Tinderbox Forum

Create a semicolon separated list into a set

Hey there Tinderbox community. I could use some help.

I have a list of emails, e.g.


Using the training I got form @PaulWalters and the Marks (@mwra @eastgate) I was able to run a grep command in a Stamp to get the emails into a list:

$MyList=runCommand(“grep -o ‘[[:alnum:]+._-]@[[:alnum:]+._-]’”,$Text);

The above returns this:

Now what I’d like to do is take the above is and convert it into a semicolon-separated list for a set:


Which would result in $Attendees=AAA@gmail.com;BBB@gmail.com;CCC@gmail.com

I’m being playing with sed - e commands and just can’t seem to get it to work. Anyone of any idea how to make this work?

So you have a string:


which in a Tinderbox string terms is "AAA@gmail.com\nBBB@gmail.com\nCCC@gmail.com" as \n indicates a line break. So now we can use the String .split() using the line break `\n’ as the spit delimiter:

$MyList = "AAA@gmail.com\nBBB@gmail.com\nCCC@gmail.com".split("\n");

See this demo: string split demo.tbx (82.5 KB)

Select note ‘Test note’ then use stamp ‘Text .split’ and look at the value of $MyList in the notes Displayed Attributes.

1 Like

There are, of course, many ways to do this. I often turn to awk [1] for this type of thing. The attached TB file shows how to do this using $Rule to assign the values to $MySet. I first build the command in $MyCommand (for clarity) and then passing that as the argument to runCommand:

$MyCommand="awk 'FNR==1 " + "{printf(" + '"%s",' + "$1);next}" + "{printf(" + '";%s",' + "$1)}'";$MySet=runCommand($MyCommand,$Text)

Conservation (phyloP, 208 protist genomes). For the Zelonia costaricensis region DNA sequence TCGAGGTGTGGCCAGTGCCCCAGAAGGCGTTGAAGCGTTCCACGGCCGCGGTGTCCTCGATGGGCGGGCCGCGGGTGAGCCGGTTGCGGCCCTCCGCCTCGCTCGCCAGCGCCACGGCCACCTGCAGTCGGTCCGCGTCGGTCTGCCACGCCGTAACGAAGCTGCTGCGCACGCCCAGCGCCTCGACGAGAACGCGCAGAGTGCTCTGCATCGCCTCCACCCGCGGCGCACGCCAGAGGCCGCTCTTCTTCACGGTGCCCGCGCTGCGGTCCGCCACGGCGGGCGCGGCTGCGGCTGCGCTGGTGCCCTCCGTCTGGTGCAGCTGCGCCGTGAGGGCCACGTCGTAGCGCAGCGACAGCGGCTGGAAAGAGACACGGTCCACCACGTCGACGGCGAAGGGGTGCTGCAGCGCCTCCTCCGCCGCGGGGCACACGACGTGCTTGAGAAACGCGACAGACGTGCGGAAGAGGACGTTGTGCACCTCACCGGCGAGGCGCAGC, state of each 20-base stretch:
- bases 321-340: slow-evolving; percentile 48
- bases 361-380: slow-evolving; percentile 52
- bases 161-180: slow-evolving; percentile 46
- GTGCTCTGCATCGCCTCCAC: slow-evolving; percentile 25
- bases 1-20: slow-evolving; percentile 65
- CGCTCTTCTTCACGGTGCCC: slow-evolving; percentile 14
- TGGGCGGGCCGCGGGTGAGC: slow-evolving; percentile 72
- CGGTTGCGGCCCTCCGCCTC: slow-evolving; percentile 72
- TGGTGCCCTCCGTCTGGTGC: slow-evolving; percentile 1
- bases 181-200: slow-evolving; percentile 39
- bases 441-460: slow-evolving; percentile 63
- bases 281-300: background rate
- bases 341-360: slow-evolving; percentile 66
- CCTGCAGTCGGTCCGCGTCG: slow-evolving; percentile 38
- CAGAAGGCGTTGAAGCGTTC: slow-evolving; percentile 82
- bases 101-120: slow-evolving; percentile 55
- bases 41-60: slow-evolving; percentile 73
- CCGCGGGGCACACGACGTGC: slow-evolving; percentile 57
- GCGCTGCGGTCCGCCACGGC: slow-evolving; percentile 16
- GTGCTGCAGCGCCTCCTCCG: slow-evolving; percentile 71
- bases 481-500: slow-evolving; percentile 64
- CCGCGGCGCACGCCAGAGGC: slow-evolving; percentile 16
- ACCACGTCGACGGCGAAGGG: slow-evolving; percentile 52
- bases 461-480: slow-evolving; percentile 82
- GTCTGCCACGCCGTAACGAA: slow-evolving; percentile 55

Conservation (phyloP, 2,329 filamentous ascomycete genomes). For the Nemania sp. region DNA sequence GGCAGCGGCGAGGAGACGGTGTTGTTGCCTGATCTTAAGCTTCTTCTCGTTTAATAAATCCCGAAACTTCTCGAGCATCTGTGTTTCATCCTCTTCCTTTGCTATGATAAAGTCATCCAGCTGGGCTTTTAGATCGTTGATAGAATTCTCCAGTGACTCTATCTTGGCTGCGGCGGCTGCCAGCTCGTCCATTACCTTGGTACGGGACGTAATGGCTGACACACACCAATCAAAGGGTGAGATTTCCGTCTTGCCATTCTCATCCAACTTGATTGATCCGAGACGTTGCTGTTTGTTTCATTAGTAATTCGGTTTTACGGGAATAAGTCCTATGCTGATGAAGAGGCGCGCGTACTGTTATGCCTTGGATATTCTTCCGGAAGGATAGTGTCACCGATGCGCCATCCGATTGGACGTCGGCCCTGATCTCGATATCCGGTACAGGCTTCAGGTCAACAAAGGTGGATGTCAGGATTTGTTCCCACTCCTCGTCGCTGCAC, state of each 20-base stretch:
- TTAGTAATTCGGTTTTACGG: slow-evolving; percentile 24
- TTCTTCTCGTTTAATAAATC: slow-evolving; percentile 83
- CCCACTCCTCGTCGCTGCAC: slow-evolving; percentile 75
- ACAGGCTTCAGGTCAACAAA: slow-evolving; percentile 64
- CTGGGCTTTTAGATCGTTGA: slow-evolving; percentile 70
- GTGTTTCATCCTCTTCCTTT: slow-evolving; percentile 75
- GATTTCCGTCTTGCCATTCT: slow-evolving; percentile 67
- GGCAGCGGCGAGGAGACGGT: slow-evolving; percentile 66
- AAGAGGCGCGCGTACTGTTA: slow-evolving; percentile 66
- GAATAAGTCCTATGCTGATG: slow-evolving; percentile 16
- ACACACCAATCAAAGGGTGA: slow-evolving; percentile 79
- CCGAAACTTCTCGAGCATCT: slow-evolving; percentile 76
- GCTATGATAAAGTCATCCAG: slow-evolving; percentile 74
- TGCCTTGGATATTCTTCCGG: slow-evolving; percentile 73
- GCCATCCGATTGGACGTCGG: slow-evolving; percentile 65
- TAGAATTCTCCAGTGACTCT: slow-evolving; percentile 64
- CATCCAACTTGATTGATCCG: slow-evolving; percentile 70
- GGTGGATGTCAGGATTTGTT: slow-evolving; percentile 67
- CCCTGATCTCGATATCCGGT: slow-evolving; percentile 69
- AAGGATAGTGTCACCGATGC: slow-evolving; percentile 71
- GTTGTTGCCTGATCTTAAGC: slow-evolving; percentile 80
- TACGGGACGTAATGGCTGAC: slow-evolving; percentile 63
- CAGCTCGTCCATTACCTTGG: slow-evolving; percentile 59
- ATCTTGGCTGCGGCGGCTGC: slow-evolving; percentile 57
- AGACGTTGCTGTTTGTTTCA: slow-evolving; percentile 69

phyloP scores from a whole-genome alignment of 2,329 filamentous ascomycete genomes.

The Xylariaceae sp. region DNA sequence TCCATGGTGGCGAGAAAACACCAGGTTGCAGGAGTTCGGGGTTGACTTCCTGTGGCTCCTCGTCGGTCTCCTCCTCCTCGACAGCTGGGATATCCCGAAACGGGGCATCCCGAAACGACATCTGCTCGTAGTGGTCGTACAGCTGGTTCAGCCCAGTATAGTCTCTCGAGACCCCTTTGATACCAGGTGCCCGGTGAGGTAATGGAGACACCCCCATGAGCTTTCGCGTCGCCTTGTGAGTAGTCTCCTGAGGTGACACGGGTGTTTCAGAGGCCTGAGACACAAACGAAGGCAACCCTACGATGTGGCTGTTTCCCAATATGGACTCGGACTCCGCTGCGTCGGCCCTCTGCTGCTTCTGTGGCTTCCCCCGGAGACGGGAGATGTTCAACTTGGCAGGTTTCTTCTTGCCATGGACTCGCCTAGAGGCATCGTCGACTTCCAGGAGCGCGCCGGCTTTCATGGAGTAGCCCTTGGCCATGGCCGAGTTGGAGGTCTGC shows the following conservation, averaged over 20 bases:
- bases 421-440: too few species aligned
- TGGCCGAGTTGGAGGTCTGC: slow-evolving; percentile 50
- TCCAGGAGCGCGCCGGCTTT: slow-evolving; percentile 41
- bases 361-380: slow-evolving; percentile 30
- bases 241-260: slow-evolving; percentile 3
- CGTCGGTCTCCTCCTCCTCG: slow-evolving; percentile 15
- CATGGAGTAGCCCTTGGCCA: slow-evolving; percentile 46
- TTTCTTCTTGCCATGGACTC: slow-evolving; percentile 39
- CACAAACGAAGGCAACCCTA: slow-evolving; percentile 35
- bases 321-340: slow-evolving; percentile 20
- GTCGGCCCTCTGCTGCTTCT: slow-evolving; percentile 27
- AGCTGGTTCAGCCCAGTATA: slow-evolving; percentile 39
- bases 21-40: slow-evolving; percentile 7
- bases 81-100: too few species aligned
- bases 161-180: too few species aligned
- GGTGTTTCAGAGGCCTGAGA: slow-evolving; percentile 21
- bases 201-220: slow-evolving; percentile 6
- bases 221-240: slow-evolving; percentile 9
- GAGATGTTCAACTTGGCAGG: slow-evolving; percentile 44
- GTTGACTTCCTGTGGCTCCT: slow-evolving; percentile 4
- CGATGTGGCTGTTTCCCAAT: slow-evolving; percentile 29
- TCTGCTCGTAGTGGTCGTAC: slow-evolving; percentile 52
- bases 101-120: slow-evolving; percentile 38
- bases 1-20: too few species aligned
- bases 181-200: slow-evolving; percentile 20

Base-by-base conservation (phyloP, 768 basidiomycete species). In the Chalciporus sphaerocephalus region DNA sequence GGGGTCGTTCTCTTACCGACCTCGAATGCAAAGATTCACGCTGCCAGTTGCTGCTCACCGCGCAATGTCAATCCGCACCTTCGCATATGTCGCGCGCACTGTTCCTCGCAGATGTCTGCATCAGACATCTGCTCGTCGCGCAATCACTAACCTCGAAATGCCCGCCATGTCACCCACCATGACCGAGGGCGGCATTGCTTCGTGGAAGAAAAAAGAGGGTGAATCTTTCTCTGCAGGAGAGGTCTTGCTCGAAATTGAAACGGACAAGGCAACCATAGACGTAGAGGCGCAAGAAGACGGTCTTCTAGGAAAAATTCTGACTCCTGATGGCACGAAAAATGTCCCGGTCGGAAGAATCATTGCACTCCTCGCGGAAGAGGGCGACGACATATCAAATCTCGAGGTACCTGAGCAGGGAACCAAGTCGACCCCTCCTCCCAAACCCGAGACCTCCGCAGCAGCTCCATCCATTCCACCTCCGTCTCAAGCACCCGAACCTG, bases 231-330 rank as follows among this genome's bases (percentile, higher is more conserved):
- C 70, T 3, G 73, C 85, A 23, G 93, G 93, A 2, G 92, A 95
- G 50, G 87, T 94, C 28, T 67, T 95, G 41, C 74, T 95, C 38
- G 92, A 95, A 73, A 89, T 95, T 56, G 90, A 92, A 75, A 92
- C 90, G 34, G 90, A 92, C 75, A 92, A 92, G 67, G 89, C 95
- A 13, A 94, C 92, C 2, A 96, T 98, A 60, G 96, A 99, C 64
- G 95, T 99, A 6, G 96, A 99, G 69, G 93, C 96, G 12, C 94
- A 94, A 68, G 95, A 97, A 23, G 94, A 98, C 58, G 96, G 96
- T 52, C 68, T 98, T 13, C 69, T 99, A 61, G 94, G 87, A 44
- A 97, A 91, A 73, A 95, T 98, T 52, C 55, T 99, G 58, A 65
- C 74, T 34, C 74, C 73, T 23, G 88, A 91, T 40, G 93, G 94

The command executed in $Rule is equivalent to the following used zsh shell command line (which assumes the list of values is contained in the clipboard):

$ pbpaste | awk 'FNR==1 {printf("%s",$1);next}{printf(";%s",$1)}' AAA@gmail.com;BBB@gmail.com;CCC@gmail.com

The command pbpaste writes the contents of the clipboard stdout, which is the piped (using '|') into the awk command. The argument to awk is a program that prints out the first list item (the FNR==1 part) and then continues by reading the next item (next1). For all other items in the list, each is printed out with a preceding semicolon (print ";" $1).

This should do the trick for you — let me know if you have any problems (rtalexander@mac.com).

awk-test.tbx (76.6 KB)

  1. Gawk: Effective Awk Programming
1 Like

Obviously Mark Anderson’s suggestion is the way to go!

Are you doing this for one list? An occasional list? Or are people sending you these lists every five minutes.

If I were doing this myself (and, in point of fact, I do exactly this every month or two), I’d open the email list in BBEdit. It’s got plenty of nice tools for doing this, and you don’t need to fuss with runCommand.

1 Like

A rule would be overkill for a one-time event, no?

I would like to do it repeatedly. My use case is this. When you drag an ICS file on to Tnderbox, Tinderbox copies the $Name, $StartDate, $EndDate. It ignores everything else.

What I’ve been doing is hand-copying the names and emails of all the invitees for all my meetings. What I figured out is that I can use

$Attended=runCommand("grep -o '[[:alnum:]+\.\_\-]*@[[:alnum:]+\.\_\-]*'",$Text);